<!--QuoteBegin-->QUOTE<!--QuoteEBegin-->sthagana (p. 363) [ sthag-ana ] n. concealment; -ayita vya, fp. to be concealed; -ikâ, f. kind of bandage; betel-box.

http://dsal.uchicago.edu/cgi-bin/romadict....table=macdonell<!--QuoteEnd--><!--QuoteEEnd-->
yes...that will probably explain. stha-ga: one who goes in disguise. a bahurUpaka with a purpose of stealing/looting.

what about lUTa (loot) itself? loot is a very old world in Hindi.

'lampaTa' and 'luchchA' - are these found in telugu/tamiZh? First one is solidly in Sanskrit and continues in Hindi. for luchcha - not sure.

what about 'DAkU' (from which came dacoit)?
<!--QuoteBegin-->QUOTE<!--QuoteEBegin-->what about lUTa (loot) itself? loot is a very old world in Hindi.<!--QuoteEnd--><!--QuoteEEnd-->
<!--QuoteBegin-->QUOTE<!--QuoteEBegin-->H लूट lūṭ [Prk. लुंटा; S. लुण्टा], s.f. Depredation, plunder, pillage, spoil, booty:--lūṭ-ā-lūṭ, or lūṭ-ā-lūṭī, or lūṭ-ā-lāṭī, s.f.=lūṭ-pāṭ, q.v.:--lūṭ-bāz,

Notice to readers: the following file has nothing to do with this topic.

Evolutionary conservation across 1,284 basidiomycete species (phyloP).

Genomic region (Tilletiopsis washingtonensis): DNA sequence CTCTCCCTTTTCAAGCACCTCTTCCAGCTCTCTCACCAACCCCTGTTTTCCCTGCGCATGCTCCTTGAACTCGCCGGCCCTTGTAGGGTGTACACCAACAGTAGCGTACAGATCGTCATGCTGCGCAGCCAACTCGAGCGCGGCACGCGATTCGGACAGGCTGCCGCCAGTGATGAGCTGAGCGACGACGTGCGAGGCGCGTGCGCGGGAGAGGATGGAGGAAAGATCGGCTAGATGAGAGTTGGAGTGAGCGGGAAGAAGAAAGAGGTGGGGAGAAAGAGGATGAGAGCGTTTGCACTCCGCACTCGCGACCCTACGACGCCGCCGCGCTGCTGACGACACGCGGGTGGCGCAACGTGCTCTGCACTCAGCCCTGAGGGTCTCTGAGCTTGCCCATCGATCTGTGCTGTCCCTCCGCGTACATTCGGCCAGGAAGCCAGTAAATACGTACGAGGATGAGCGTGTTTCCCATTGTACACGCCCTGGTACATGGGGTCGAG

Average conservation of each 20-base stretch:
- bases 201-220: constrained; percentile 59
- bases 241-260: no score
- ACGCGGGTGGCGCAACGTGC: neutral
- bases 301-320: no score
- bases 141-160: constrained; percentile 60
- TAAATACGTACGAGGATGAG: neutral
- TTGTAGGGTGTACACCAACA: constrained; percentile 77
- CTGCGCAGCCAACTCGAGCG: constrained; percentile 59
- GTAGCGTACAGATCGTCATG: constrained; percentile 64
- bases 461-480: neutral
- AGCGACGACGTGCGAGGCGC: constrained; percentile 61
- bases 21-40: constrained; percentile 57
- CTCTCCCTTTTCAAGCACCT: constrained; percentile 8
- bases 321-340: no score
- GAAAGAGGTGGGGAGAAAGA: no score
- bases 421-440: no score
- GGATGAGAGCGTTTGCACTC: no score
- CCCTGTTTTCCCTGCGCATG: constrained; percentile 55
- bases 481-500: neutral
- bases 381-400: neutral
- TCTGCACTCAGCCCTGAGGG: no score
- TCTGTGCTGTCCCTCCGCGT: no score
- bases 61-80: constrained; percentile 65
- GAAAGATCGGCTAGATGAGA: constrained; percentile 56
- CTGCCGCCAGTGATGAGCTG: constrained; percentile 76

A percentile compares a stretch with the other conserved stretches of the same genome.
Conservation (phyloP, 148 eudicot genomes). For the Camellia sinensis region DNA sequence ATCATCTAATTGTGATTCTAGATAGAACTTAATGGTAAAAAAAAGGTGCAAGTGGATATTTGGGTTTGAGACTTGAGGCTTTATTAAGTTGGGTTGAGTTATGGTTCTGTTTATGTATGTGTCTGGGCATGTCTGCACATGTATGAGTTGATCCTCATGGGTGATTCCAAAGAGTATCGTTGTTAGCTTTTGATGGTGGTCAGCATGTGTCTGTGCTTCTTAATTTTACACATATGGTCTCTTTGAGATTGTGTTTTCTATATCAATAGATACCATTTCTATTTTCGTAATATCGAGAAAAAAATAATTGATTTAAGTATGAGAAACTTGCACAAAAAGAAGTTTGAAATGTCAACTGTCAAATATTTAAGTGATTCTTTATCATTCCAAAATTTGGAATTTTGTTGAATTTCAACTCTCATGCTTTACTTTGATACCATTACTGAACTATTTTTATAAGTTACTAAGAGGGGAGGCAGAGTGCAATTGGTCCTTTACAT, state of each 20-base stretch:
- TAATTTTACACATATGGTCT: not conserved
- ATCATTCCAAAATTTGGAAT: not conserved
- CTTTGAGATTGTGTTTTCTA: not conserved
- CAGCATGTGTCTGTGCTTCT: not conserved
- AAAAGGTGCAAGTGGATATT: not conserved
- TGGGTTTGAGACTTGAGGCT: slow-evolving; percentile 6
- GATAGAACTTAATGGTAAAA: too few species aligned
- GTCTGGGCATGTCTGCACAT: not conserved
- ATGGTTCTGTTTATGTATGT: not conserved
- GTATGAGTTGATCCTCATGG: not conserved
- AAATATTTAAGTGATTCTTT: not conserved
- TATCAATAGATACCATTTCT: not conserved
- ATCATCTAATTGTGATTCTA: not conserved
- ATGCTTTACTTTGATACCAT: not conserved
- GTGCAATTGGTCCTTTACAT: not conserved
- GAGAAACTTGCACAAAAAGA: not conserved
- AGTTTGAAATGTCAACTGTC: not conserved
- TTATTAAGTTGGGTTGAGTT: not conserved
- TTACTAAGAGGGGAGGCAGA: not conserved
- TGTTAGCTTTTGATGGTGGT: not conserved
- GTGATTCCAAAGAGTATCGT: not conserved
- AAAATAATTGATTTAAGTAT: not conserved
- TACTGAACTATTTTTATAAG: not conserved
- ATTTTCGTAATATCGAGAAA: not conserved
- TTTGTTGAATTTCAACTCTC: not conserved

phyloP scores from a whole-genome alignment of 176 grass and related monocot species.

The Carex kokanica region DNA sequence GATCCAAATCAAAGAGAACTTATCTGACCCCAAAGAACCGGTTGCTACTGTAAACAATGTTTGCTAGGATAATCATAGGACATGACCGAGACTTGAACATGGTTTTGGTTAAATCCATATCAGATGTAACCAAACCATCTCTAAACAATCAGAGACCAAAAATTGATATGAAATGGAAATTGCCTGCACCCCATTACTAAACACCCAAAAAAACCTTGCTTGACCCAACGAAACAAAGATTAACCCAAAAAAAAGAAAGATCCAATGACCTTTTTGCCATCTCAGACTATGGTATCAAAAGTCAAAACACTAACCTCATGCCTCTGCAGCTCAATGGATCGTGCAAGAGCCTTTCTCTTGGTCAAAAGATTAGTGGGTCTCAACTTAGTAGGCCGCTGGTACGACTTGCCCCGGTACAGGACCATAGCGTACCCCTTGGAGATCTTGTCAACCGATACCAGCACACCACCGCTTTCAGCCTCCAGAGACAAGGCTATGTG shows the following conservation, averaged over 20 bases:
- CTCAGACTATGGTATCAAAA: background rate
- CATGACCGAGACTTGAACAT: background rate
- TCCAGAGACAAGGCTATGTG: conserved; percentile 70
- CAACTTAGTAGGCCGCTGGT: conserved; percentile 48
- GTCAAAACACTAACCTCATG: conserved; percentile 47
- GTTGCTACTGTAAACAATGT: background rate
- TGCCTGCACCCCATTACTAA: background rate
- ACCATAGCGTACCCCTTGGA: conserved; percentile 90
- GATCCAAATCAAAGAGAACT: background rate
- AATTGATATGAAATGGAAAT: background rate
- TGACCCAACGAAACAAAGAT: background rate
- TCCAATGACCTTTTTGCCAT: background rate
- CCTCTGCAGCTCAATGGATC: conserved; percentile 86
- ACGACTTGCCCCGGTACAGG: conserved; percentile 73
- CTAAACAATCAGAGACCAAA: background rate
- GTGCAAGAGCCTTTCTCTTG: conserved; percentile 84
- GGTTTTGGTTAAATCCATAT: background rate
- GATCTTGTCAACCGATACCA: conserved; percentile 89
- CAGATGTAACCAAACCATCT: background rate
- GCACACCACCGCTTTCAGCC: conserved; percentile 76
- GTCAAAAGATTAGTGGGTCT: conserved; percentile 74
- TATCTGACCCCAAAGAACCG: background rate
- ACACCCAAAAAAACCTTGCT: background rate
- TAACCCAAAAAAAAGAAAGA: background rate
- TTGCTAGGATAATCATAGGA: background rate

http://dsal.uchicago.edu/cgi-bin/philologi...ct&display=utf8<!--QuoteEnd--><!--QuoteEEnd-->
<!--QuoteBegin-->QUOTE<!--QuoteEBegin-->लुण्टाक luNTaaka m. dacoit

http://spokensanskrit.de/index.php?script=...te&direction=AU<!--QuoteEnd--><!--QuoteEEnd-->
<!--QuoteBegin-->QUOTE<!--QuoteEBegin-->'lampaTa' and 'luchchA' - are these found in telugu/tamiZh? First one is solidly in Sanskrit and continues in Hindi. for luchcha - not sure.<!--QuoteEnd--><!--QuoteEEnd-->
Luccha is a term of abuse in Telugu (well not a strong dose of abuse), I am not sure what it means since I never used it (my abuses are more in the Omkaara range).